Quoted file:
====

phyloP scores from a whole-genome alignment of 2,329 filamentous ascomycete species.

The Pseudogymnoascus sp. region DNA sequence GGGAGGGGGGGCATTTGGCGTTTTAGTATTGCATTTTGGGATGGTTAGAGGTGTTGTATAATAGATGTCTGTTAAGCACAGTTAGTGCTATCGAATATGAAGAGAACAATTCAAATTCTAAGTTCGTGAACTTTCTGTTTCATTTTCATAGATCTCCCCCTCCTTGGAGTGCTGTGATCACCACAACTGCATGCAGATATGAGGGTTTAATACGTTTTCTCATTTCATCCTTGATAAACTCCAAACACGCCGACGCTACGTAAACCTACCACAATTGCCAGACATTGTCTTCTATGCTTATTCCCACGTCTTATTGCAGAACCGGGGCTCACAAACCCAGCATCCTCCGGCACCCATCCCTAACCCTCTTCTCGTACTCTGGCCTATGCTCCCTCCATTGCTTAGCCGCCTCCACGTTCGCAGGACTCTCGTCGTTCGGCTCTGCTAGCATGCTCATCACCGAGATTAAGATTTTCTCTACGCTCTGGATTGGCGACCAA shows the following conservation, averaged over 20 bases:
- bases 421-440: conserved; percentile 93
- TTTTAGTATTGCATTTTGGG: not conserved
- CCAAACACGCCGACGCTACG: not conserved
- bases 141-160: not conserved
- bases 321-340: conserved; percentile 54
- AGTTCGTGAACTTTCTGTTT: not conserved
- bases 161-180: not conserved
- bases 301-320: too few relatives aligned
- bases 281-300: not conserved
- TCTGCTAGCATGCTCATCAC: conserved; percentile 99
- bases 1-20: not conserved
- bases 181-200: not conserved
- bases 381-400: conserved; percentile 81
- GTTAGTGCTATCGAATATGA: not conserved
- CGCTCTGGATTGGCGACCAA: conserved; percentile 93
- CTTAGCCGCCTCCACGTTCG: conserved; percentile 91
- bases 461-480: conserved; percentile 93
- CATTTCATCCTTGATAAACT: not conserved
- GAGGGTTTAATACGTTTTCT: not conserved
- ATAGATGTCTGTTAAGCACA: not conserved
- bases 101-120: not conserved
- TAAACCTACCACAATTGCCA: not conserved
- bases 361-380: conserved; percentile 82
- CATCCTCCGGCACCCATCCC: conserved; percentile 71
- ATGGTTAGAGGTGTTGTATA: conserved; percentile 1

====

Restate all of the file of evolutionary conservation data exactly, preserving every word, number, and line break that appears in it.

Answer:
phyloP scores from a whole-genome alignment of 2,329 filamentous ascomycete species.

The Pseudogymnoascus sp. region DNA sequence GGGAGGGGGGGCATTTGGCGTTTTAGTATTGCATTTTGGGATGGTTAGAGGTGTTGTATAATAGATGTCTGTTAAGCACAGTTAGTGCTATCGAATATGAAGAGAACAATTCAAATTCTAAGTTCGTGAACTTTCTGTTTCATTTTCATAGATCTCCCCCTCCTTGGAGTGCTGTGATCACCACAACTGCATGCAGATATGAGGGTTTAATACGTTTTCTCATTTCATCCTTGATAAACTCCAAACACGCCGACGCTACGTAAACCTACCACAATTGCCAGACATTGTCTTCTATGCTTATTCCCACGTCTTATTGCAGAACCGGGGCTCACAAACCCAGCATCCTCCGGCACCCATCCCTAACCCTCTTCTCGTACTCTGGCCTATGCTCCCTCCATTGCTTAGCCGCCTCCACGTTCGCAGGACTCTCGTCGTTCGGCTCTGCTAGCATGCTCATCACCGAGATTAAGATTTTCTCTACGCTCTGGATTGGCGACCAA shows the following conservation, averaged over 20 bases:
- bases 421-440: conserved; percentile 93
- TTTTAGTATTGCATTTTGGG: not conserved
- CCAAACACGCCGACGCTACG: not conserved
- bases 141-160: not conserved
- bases 321-340: conserved; percentile 54
- AGTTCGTGAACTTTCTGTTT: not conserved
- bases 161-180: not conserved
- bases 301-320: too few relatives aligned
- bases 281-300: not conserved
- TCTGCTAGCATGCTCATCAC: conserved; percentile 99
- bases 1-20: not conserved
- bases 181-200: not conserved
- bases 381-400: conserved; percentile 81
- GTTAGTGCTATCGAATATGA: not conserved
- CGCTCTGGATTGGCGACCAA: conserved; percentile 93
- CTTAGCCGCCTCCACGTTCG: conserved; percentile 91
- bases 461-480: conserved; percentile 93
- CATTTCATCCTTGATAAACT: not conserved
- GAGGGTTTAATACGTTTTCT: not conserved
- ATAGATGTCTGTTAAGCACA: not conserved
- bases 101-120: not conserved
- TAAACCTACCACAATTGCCA: not conserved
- bases 361-380: conserved; percentile 82
- CATCCTCCGGCACCCATCCC: conserved; percentile 71
- ATGGTTAGAGGTGTTGTATA: conserved; percentile 1